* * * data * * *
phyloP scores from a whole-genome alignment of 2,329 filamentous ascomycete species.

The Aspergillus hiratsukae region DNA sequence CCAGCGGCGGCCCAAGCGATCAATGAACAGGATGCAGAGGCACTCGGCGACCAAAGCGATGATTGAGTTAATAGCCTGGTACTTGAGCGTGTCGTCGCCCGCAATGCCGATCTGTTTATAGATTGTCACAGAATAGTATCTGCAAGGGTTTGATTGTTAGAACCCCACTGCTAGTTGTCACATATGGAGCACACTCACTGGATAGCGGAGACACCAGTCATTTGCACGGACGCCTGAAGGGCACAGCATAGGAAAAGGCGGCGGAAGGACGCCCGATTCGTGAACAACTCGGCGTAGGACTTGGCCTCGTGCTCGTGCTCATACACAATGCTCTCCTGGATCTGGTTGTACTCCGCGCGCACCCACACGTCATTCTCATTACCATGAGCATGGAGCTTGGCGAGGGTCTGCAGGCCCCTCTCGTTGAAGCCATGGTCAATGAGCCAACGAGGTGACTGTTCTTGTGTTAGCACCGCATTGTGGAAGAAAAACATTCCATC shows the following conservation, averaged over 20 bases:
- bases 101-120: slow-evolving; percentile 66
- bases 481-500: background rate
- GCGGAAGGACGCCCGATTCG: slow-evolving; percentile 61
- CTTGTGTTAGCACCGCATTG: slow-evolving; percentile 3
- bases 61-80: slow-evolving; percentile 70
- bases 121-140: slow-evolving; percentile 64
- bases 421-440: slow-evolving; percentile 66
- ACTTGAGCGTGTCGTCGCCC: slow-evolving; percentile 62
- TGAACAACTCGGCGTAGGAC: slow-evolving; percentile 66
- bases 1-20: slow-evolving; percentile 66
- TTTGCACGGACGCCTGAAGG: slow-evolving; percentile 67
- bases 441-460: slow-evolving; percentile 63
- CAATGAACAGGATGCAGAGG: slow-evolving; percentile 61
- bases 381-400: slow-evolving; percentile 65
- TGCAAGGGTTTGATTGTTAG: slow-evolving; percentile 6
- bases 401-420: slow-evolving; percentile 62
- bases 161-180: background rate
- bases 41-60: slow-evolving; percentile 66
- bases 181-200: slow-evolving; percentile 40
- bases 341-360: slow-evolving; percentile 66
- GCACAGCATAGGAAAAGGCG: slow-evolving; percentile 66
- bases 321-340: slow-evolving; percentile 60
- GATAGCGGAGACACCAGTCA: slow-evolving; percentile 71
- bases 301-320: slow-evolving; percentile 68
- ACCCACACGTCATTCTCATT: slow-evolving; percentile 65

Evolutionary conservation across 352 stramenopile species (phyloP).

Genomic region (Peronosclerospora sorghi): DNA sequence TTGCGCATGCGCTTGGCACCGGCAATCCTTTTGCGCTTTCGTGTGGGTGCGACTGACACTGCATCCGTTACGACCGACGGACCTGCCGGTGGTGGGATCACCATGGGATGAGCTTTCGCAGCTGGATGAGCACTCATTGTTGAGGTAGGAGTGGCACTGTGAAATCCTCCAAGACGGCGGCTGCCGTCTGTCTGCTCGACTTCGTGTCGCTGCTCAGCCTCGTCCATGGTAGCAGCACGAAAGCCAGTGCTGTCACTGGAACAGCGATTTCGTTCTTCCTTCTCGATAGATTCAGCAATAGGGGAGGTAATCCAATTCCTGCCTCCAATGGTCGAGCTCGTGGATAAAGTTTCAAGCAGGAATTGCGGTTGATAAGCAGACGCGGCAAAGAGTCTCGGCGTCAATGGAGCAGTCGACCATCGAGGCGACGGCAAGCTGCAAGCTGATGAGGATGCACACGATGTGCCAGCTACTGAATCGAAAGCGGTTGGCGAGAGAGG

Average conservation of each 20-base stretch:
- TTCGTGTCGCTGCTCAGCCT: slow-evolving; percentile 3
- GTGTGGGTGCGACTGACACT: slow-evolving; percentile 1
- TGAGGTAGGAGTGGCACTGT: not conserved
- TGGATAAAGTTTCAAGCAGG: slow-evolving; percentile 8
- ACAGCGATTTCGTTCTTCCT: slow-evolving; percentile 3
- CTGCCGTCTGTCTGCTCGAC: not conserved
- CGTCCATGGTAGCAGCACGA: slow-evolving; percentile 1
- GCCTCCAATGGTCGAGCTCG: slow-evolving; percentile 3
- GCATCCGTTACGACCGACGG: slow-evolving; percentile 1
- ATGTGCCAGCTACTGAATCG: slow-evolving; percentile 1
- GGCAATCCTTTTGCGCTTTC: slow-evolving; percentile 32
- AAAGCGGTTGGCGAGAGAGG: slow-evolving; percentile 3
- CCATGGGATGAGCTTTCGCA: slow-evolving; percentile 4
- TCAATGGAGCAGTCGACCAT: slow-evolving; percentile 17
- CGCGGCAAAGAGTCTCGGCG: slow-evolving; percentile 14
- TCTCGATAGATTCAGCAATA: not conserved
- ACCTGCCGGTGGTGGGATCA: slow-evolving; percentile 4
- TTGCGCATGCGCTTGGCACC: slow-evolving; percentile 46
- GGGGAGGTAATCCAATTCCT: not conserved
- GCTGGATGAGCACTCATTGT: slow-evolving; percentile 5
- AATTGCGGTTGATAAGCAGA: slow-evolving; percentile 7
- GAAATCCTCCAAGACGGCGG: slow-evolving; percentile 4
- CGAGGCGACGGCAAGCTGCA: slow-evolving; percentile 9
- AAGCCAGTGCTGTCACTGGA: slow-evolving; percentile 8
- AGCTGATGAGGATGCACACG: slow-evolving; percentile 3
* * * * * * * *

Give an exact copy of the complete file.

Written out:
phyloP scores from a whole-genome alignment of 2,329 filamentous ascomycete species.

The Aspergillus hiratsukae region DNA sequence CCAGCGGCGGCCCAAGCGATCAATGAACAGGATGCAGAGGCACTCGGCGACCAAAGCGATGATTGAGTTAATAGCCTGGTACTTGAGCGTGTCGTCGCCCGCAATGCCGATCTGTTTATAGATTGTCACAGAATAGTATCTGCAAGGGTTTGATTGTTAGAACCCCACTGCTAGTTGTCACATATGGAGCACACTCACTGGATAGCGGAGACACCAGTCATTTGCACGGACGCCTGAAGGGCACAGCATAGGAAAAGGCGGCGGAAGGACGCCCGATTCGTGAACAACTCGGCGTAGGACTTGGCCTCGTGCTCGTGCTCATACACAATGCTCTCCTGGATCTGGTTGTACTCCGCGCGCACCCACACGTCATTCTCATTACCATGAGCATGGAGCTTGGCGAGGGTCTGCAGGCCCCTCTCGTTGAAGCCATGGTCAATGAGCCAACGAGGTGACTGTTCTTGTGTTAGCACCGCATTGTGGAAGAAAAACATTCCATC shows the following conservation, averaged over 20 bases:
- bases 101-120: slow-evolving; percentile 66
- bases 481-500: background rate
- GCGGAAGGACGCCCGATTCG: slow-evolving; percentile 61
- CTTGTGTTAGCACCGCATTG: slow-evolving; percentile 3
- bases 61-80: slow-evolving; percentile 70
- bases 121-140: slow-evolving; percentile 64
- bases 421-440: slow-evolving; percentile 66
- ACTTGAGCGTGTCGTCGCCC: slow-evolving; percentile 62
- TGAACAACTCGGCGTAGGAC: slow-evolving; percentile 66
- bases 1-20: slow-evolving; percentile 66
- TTTGCACGGACGCCTGAAGG: slow-evolving; percentile 67
- bases 441-460: slow-evolving; percentile 63
- CAATGAACAGGATGCAGAGG: slow-evolving; percentile 61
- bases 381-400: slow-evolving; percentile 65
- TGCAAGGGTTTGATTGTTAG: slow-evolving; percentile 6
- bases 401-420: slow-evolving; percentile 62
- bases 161-180: background rate
- bases 41-60: slow-evolving; percentile 66
- bases 181-200: slow-evolving; percentile 40
- bases 341-360: slow-evolving; percentile 66
- GCACAGCATAGGAAAAGGCG: slow-evolving; percentile 66
- bases 321-340: slow-evolving; percentile 60
- GATAGCGGAGACACCAGTCA: slow-evolving; percentile 71
- bases 301-320: slow-evolving; percentile 68
- ACCCACACGTCATTCTCATT: slow-evolving; percentile 65

Evolutionary conservation across 352 stramenopile species (phyloP).

Genomic region (Peronosclerospora sorghi): DNA sequence TTGCGCATGCGCTTGGCACCGGCAATCCTTTTGCGCTTTCGTGTGGGTGCGACTGACACTGCATCCGTTACGACCGACGGACCTGCCGGTGGTGGGATCACCATGGGATGAGCTTTCGCAGCTGGATGAGCACTCATTGTTGAGGTAGGAGTGGCACTGTGAAATCCTCCAAGACGGCGGCTGCCGTCTGTCTGCTCGACTTCGTGTCGCTGCTCAGCCTCGTCCATGGTAGCAGCACGAAAGCCAGTGCTGTCACTGGAACAGCGATTTCGTTCTTCCTTCTCGATAGATTCAGCAATAGGGGAGGTAATCCAATTCCTGCCTCCAATGGTCGAGCTCGTGGATAAAGTTTCAAGCAGGAATTGCGGTTGATAAGCAGACGCGGCAAAGAGTCTCGGCGTCAATGGAGCAGTCGACCATCGAGGCGACGGCAAGCTGCAAGCTGATGAGGATGCACACGATGTGCCAGCTACTGAATCGAAAGCGGTTGGCGAGAGAGG

Average conservation of each 20-base stretch:
- TTCGTGTCGCTGCTCAGCCT: slow-evolving; percentile 3
- GTGTGGGTGCGACTGACACT: slow-evolving; percentile 1
- TGAGGTAGGAGTGGCACTGT: not conserved
- TGGATAAAGTTTCAAGCAGG: slow-evolving; percentile 8
- ACAGCGATTTCGTTCTTCCT: slow-evolving; percentile 3
- CTGCCGTCTGTCTGCTCGAC: not conserved
- CGTCCATGGTAGCAGCACGA: slow-evolving; percentile 1
- GCCTCCAATGGTCGAGCTCG: slow-evolving; percentile 3
- GCATCCGTTACGACCGACGG: slow-evolving; percentile 1
- ATGTGCCAGCTACTGAATCG: slow-evolving; percentile 1
- GGCAATCCTTTTGCGCTTTC: slow-evolving; percentile 32
- AAAGCGGTTGGCGAGAGAGG: slow-evolving; percentile 3
- CCATGGGATGAGCTTTCGCA: slow-evolving; percentile 4
- TCAATGGAGCAGTCGACCAT: slow-evolving; percentile 17
- CGCGGCAAAGAGTCTCGGCG: slow-evolving; percentile 14
- TCTCGATAGATTCAGCAATA: not conserved
- ACCTGCCGGTGGTGGGATCA: slow-evolving; percentile 4
- TTGCGCATGCGCTTGGCACC: slow-evolving; percentile 46
- GGGGAGGTAATCCAATTCCT: not conserved
- GCTGGATGAGCACTCATTGT: slow-evolving; percentile 5
- AATTGCGGTTGATAAGCAGA: slow-evolving; percentile 7
- GAAATCCTCCAAGACGGCGG: slow-evolving; percentile 4
- CGAGGCGACGGCAAGCTGCA: slow-evolving; percentile 9
- AAGCCAGTGCTGTCACTGGA: slow-evolving; percentile 8
- AGCTGATGAGGATGCACACG: slow-evolving; percentile 3